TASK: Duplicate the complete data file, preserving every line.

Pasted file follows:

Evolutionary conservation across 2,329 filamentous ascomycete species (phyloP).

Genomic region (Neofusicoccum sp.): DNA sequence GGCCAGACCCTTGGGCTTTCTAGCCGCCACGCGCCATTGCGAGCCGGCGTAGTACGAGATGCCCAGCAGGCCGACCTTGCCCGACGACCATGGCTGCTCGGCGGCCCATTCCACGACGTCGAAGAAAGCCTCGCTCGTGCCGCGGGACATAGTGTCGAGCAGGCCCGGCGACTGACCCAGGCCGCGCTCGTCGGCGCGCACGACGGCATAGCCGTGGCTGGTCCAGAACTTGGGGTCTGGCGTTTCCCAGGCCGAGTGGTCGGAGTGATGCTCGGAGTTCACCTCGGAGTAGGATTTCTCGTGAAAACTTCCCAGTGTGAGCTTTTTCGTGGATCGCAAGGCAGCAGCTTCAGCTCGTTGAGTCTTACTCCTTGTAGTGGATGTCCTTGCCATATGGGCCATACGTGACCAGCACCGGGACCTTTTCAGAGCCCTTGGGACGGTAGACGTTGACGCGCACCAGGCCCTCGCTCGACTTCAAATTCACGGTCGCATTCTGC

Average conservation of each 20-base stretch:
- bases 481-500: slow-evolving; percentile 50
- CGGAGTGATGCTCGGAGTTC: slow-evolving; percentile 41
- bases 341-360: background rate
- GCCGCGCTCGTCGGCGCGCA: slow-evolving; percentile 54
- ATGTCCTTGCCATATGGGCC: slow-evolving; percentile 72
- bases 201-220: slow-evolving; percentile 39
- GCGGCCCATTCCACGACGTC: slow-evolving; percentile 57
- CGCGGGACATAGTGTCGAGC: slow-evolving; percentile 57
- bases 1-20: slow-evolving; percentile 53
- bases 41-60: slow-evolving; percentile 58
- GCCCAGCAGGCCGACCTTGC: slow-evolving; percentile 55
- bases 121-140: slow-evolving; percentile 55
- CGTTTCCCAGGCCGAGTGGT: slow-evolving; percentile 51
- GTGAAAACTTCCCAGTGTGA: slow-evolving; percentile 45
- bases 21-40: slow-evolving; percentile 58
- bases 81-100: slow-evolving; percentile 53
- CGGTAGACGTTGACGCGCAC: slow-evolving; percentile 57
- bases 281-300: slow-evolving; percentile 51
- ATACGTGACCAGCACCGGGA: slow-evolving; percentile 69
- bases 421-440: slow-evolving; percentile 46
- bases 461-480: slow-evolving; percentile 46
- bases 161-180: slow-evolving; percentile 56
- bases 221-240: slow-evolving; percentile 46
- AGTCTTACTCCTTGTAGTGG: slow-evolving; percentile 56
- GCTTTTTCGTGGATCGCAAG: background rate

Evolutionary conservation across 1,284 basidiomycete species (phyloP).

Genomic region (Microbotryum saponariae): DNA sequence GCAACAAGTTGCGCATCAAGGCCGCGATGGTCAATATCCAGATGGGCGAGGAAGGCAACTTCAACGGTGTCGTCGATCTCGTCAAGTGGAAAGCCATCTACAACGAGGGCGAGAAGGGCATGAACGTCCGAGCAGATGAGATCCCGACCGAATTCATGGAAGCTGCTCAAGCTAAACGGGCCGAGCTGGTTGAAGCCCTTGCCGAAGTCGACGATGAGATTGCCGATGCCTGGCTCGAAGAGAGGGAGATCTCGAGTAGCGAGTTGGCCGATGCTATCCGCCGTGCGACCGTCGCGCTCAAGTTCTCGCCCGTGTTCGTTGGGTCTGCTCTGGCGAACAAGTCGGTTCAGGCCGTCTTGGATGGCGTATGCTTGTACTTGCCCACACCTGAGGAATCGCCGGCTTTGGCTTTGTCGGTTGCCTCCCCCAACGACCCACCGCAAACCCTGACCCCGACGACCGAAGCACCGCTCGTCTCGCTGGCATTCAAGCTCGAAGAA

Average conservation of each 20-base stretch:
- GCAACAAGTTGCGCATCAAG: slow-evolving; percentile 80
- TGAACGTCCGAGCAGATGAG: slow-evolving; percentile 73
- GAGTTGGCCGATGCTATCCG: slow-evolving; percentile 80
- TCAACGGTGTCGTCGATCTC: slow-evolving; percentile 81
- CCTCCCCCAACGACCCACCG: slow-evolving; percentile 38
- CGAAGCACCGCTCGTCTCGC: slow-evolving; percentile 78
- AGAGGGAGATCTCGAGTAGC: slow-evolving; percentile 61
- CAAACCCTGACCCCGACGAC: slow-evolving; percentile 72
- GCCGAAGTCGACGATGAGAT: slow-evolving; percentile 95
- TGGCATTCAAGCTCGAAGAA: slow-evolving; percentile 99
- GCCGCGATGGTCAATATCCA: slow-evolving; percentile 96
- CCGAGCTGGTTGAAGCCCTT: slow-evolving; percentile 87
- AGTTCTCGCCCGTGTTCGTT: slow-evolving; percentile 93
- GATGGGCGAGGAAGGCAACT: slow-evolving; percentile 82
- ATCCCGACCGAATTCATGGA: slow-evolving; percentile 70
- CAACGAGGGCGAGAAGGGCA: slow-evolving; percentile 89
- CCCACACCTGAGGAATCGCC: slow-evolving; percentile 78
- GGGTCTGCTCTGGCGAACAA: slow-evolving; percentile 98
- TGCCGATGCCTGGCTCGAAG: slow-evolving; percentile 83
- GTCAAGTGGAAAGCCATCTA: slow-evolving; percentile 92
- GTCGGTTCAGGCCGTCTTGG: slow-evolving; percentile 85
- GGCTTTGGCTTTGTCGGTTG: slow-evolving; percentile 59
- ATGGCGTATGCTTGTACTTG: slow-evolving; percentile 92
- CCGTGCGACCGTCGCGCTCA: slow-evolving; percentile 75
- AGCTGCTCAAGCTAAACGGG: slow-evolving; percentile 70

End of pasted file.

Evolutionary conservation across 2,329 filamentous ascomycete species (phyloP).

Genomic region (Neofusicoccum sp.): DNA sequence GGCCAGACCCTTGGGCTTTCTAGCCGCCACGCGCCATTGCGAGCCGGCGTAGTACGAGATGCCCAGCAGGCCGACCTTGCCCGACGACCATGGCTGCTCGGCGGCCCATTCCACGACGTCGAAGAAAGCCTCGCTCGTGCCGCGGGACATAGTGTCGAGCAGGCCCGGCGACTGACCCAGGCCGCGCTCGTCGGCGCGCACGACGGCATAGCCGTGGCTGGTCCAGAACTTGGGGTCTGGCGTTTCCCAGGCCGAGTGGTCGGAGTGATGCTCGGAGTTCACCTCGGAGTAGGATTTCTCGTGAAAACTTCCCAGTGTGAGCTTTTTCGTGGATCGCAAGGCAGCAGCTTCAGCTCGTTGAGTCTTACTCCTTGTAGTGGATGTCCTTGCCATATGGGCCATACGTGACCAGCACCGGGACCTTTTCAGAGCCCTTGGGACGGTAGACGTTGACGCGCACCAGGCCCTCGCTCGACTTCAAATTCACGGTCGCATTCTGC

Average conservation of each 20-base stretch:
- bases 481-500: slow-evolving; percentile 50
- CGGAGTGATGCTCGGAGTTC: slow-evolving; percentile 41
- bases 341-360: background rate
- GCCGCGCTCGTCGGCGCGCA: slow-evolving; percentile 54
- ATGTCCTTGCCATATGGGCC: slow-evolving; percentile 72
- bases 201-220: slow-evolving; percentile 39
- GCGGCCCATTCCACGACGTC: slow-evolving; percentile 57
- CGCGGGACATAGTGTCGAGC: slow-evolving; percentile 57
- bases 1-20: slow-evolving; percentile 53
- bases 41-60: slow-evolving; percentile 58
- GCCCAGCAGGCCGACCTTGC: slow-evolving; percentile 55
- bases 121-140: slow-evolving; percentile 55
- CGTTTCCCAGGCCGAGTGGT: slow-evolving; percentile 51
- GTGAAAACTTCCCAGTGTGA: slow-evolving; percentile 45
- bases 21-40: slow-evolving; percentile 58
- bases 81-100: slow-evolving; percentile 53
- CGGTAGACGTTGACGCGCAC: slow-evolving; percentile 57
- bases 281-300: slow-evolving; percentile 51
- ATACGTGACCAGCACCGGGA: slow-evolving; percentile 69
- bases 421-440: slow-evolving; percentile 46
- bases 461-480: slow-evolving; percentile 46
- bases 161-180: slow-evolving; percentile 56
- bases 221-240: slow-evolving; percentile 46
- AGTCTTACTCCTTGTAGTGG: slow-evolving; percentile 56
- GCTTTTTCGTGGATCGCAAG: background rate

Evolutionary conservation across 1,284 basidiomycete species (phyloP).

Genomic region (Microbotryum saponariae): DNA sequence GCAACAAGTTGCGCATCAAGGCCGCGATGGTCAATATCCAGATGGGCGAGGAAGGCAACTTCAACGGTGTCGTCGATCTCGTCAAGTGGAAAGCCATCTACAACGAGGGCGAGAAGGGCATGAACGTCCGAGCAGATGAGATCCCGACCGAATTCATGGAAGCTGCTCAAGCTAAACGGGCCGAGCTGGTTGAAGCCCTTGCCGAAGTCGACGATGAGATTGCCGATGCCTGGCTCGAAGAGAGGGAGATCTCGAGTAGCGAGTTGGCCGATGCTATCCGCCGTGCGACCGTCGCGCTCAAGTTCTCGCCCGTGTTCGTTGGGTCTGCTCTGGCGAACAAGTCGGTTCAGGCCGTCTTGGATGGCGTATGCTTGTACTTGCCCACACCTGAGGAATCGCCGGCTTTGGCTTTGTCGGTTGCCTCCCCCAACGACCCACCGCAAACCCTGACCCCGACGACCGAAGCACCGCTCGTCTCGCTGGCATTCAAGCTCGAAGAA

Average conservation of each 20-base stretch:
- GCAACAAGTTGCGCATCAAG: slow-evolving; percentile 80
- TGAACGTCCGAGCAGATGAG: slow-evolving; percentile 73
- GAGTTGGCCGATGCTATCCG: slow-evolving; percentile 80
- TCAACGGTGTCGTCGATCTC: slow-evolving; percentile 81
- CCTCCCCCAACGACCCACCG: slow-evolving; percentile 38
- CGAAGCACCGCTCGTCTCGC: slow-evolving; percentile 78
- AGAGGGAGATCTCGAGTAGC: slow-evolving; percentile 61
- CAAACCCTGACCCCGACGAC: slow-evolving; percentile 72
- GCCGAAGTCGACGATGAGAT: slow-evolving; percentile 95
- TGGCATTCAAGCTCGAAGAA: slow-evolving; percentile 99
- GCCGCGATGGTCAATATCCA: slow-evolving; percentile 96
- CCGAGCTGGTTGAAGCCCTT: slow-evolving; percentile 87
- AGTTCTCGCCCGTGTTCGTT: slow-evolving; percentile 93
- GATGGGCGAGGAAGGCAACT: slow-evolving; percentile 82
- ATCCCGACCGAATTCATGGA: slow-evolving; percentile 70
- CAACGAGGGCGAGAAGGGCA: slow-evolving; percentile 89
- CCCACACCTGAGGAATCGCC: slow-evolving; percentile 78
- GGGTCTGCTCTGGCGAACAA: slow-evolving; percentile 98
- TGCCGATGCCTGGCTCGAAG: slow-evolving; percentile 83
- GTCAAGTGGAAAGCCATCTA: slow-evolving; percentile 92
- GTCGGTTCAGGCCGTCTTGG: slow-evolving; percentile 85
- GGCTTTGGCTTTGTCGGTTG: slow-evolving; percentile 59
- ATGGCGTATGCTTGTACTTG: slow-evolving; percentile 92
- CCGTGCGACCGTCGCGCTCA: slow-evolving; percentile 75
- AGCTGCTCAAGCTAAACGGG: slow-evolving; percentile 70